These stories came in together, one from Vanity Fair, the other from the International New York Times.  Essentially the same story: how two small islands could disappear as sea-levels rise.  But very different worlds, and expectations.


From Vanity Fair:


Miami Beach, a low-lying city to begin with, is already feeling the effects of sea-level rise. Every time there’s a heavy rain, the locals brace for flooding on Alton Road, the main north-south thoroughfare of the city’s west side …

On top of all this, Miami Beach must contend with a fairly new phenomenon that has come to be known locally as sunny-day flooding, in which Alton Road and its neighboring streets are awash in water even when no rain has fallen. …

… curiously, at the very same time that some climate scientists are questioning whether the city will even survive into the next century, Miami Beach is going through an economic and building boom that evokes nothing so much as Bloomberg-era New York at its most sparkly and flash. In the last 12 months alone, the city has added more than 2,000 hotel rooms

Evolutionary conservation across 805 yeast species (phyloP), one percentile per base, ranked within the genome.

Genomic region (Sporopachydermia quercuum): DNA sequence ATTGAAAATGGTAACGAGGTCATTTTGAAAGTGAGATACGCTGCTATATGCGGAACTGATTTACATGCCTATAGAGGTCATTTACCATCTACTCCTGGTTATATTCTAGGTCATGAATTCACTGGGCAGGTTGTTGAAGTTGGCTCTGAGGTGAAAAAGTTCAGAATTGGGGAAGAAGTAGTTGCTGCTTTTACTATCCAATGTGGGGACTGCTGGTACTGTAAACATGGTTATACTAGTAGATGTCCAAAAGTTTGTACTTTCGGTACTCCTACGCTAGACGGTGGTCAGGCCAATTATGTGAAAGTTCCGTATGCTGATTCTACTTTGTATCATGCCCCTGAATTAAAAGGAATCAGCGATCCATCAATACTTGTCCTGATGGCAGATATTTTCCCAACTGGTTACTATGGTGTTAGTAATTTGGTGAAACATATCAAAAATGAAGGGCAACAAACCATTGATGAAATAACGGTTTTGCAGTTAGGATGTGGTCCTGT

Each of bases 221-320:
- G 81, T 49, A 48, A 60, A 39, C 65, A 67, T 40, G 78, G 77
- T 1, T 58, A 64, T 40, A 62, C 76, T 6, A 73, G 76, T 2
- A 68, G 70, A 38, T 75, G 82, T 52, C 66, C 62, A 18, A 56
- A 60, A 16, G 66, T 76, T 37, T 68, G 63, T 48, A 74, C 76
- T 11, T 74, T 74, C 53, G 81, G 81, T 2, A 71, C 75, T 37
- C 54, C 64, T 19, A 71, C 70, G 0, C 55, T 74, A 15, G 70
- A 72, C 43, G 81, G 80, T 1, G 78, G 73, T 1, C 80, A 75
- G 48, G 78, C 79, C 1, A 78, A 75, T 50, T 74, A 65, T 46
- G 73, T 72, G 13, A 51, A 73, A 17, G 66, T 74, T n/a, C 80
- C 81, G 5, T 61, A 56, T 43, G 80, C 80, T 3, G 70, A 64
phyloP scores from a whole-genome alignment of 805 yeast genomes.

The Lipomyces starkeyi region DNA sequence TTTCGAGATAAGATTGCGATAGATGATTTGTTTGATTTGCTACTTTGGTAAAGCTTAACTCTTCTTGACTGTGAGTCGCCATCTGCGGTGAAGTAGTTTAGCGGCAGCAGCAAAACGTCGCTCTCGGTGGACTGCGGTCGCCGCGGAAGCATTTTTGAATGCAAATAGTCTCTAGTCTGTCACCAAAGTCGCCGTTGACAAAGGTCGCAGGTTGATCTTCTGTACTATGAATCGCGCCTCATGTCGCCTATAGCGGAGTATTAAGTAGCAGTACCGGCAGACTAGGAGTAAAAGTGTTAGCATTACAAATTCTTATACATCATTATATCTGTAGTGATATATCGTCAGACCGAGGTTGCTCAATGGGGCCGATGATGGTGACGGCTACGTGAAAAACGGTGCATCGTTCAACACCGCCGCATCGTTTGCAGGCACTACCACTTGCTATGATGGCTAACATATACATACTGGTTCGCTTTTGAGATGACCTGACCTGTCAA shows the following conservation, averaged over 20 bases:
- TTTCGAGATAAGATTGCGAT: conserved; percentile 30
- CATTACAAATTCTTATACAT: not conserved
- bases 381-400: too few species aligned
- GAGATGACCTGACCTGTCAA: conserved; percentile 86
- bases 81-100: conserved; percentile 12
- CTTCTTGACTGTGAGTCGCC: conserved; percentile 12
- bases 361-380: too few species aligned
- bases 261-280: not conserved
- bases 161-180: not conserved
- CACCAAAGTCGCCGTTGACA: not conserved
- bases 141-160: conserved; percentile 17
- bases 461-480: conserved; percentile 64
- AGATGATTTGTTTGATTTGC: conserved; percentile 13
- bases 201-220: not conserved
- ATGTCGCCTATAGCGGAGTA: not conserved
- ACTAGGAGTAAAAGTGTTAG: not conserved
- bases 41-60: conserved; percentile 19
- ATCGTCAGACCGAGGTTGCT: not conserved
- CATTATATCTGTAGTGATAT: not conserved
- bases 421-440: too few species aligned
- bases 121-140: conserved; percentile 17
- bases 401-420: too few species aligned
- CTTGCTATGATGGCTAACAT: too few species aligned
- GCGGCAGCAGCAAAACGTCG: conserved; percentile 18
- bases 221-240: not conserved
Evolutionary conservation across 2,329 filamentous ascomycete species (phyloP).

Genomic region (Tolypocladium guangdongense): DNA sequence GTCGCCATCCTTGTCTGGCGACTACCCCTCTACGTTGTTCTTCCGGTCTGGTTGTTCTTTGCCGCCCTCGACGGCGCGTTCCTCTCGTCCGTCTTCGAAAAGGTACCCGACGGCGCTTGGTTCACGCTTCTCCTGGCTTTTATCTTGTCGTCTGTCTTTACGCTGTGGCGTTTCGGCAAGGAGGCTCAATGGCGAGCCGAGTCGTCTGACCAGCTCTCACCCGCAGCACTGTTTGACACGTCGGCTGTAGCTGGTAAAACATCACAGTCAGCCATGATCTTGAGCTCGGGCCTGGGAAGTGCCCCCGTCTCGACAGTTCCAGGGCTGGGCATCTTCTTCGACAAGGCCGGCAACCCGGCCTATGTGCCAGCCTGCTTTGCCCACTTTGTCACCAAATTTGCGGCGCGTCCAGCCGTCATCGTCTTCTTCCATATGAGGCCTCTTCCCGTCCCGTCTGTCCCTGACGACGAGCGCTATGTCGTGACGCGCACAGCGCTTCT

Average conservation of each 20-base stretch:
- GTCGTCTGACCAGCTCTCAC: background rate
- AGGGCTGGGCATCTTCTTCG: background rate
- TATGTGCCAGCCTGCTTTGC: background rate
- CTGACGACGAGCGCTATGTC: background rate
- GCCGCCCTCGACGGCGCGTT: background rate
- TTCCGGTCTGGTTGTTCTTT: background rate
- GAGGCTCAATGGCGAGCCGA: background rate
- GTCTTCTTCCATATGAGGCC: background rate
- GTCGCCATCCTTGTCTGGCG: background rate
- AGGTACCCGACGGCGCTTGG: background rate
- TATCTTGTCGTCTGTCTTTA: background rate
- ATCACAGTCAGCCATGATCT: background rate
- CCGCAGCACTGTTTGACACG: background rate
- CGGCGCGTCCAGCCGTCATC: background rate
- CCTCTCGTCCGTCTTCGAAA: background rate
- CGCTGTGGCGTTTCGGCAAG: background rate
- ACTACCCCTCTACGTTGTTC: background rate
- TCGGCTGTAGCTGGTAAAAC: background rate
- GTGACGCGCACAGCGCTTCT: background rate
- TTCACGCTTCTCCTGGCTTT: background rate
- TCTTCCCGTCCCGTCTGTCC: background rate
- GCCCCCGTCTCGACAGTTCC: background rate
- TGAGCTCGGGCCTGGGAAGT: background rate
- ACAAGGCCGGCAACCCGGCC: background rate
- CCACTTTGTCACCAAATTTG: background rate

From the International New York Times:


Ghoramara is one of a few islands that sit at the mouth of the Hooghly River, a tributary of the Ganges, about 90 miles south of Kolkata, India. Ghoramara and its sister islands are vanishing, as satellite images show their shoreline borders shifting, shrinking and sinking with the waters. Its people subsist on rice and fish and are so impoverished they fish by casting nets from the land because they can’t afford boats. They are hardly the culprits of climate change, but the first to feel its ravages.